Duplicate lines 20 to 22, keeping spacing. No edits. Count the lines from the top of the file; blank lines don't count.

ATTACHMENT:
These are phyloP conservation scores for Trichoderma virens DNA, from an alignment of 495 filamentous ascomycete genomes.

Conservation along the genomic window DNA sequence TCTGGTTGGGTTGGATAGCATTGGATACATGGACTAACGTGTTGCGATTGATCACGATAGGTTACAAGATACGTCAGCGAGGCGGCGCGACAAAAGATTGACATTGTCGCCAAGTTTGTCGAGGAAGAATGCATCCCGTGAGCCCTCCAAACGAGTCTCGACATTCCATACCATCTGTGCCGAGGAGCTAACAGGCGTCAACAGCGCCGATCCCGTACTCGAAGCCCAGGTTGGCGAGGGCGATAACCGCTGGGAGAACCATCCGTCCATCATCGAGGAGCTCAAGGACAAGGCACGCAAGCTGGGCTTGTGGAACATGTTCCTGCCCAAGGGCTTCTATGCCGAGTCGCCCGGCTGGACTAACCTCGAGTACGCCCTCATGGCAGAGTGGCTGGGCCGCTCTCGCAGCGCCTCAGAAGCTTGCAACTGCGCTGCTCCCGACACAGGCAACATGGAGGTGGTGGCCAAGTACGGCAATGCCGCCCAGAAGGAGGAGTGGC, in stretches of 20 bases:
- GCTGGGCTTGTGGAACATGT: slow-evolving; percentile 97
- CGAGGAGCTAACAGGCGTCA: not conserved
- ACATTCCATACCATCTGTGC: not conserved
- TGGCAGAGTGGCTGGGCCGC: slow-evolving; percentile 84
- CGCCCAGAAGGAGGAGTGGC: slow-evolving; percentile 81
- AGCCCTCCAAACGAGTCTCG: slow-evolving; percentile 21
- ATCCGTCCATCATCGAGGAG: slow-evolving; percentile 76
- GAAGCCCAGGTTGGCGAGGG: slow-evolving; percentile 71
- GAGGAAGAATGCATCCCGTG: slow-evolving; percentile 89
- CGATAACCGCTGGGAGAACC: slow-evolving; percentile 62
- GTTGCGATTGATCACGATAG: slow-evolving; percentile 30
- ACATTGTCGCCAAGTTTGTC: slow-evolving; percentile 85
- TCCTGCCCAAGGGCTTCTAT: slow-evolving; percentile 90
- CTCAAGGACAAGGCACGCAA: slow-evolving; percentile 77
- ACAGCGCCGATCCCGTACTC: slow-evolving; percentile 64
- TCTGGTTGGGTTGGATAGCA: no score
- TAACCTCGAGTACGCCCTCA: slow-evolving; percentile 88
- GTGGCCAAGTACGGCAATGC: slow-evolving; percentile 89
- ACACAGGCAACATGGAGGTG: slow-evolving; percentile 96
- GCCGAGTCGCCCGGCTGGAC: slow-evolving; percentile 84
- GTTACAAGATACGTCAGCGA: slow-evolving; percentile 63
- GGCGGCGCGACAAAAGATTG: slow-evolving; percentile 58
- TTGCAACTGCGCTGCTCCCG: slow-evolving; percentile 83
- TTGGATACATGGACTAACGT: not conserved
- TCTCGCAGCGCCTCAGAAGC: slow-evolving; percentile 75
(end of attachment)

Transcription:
- GTGGCCAAGTACGGCAATGC: slow-evolving; percentile 89
- ACACAGGCAACATGGAGGTG: slow-evolving; percentile 96
- GCCGAGTCGCCCGGCTGGAC: slow-evolving; percentile 84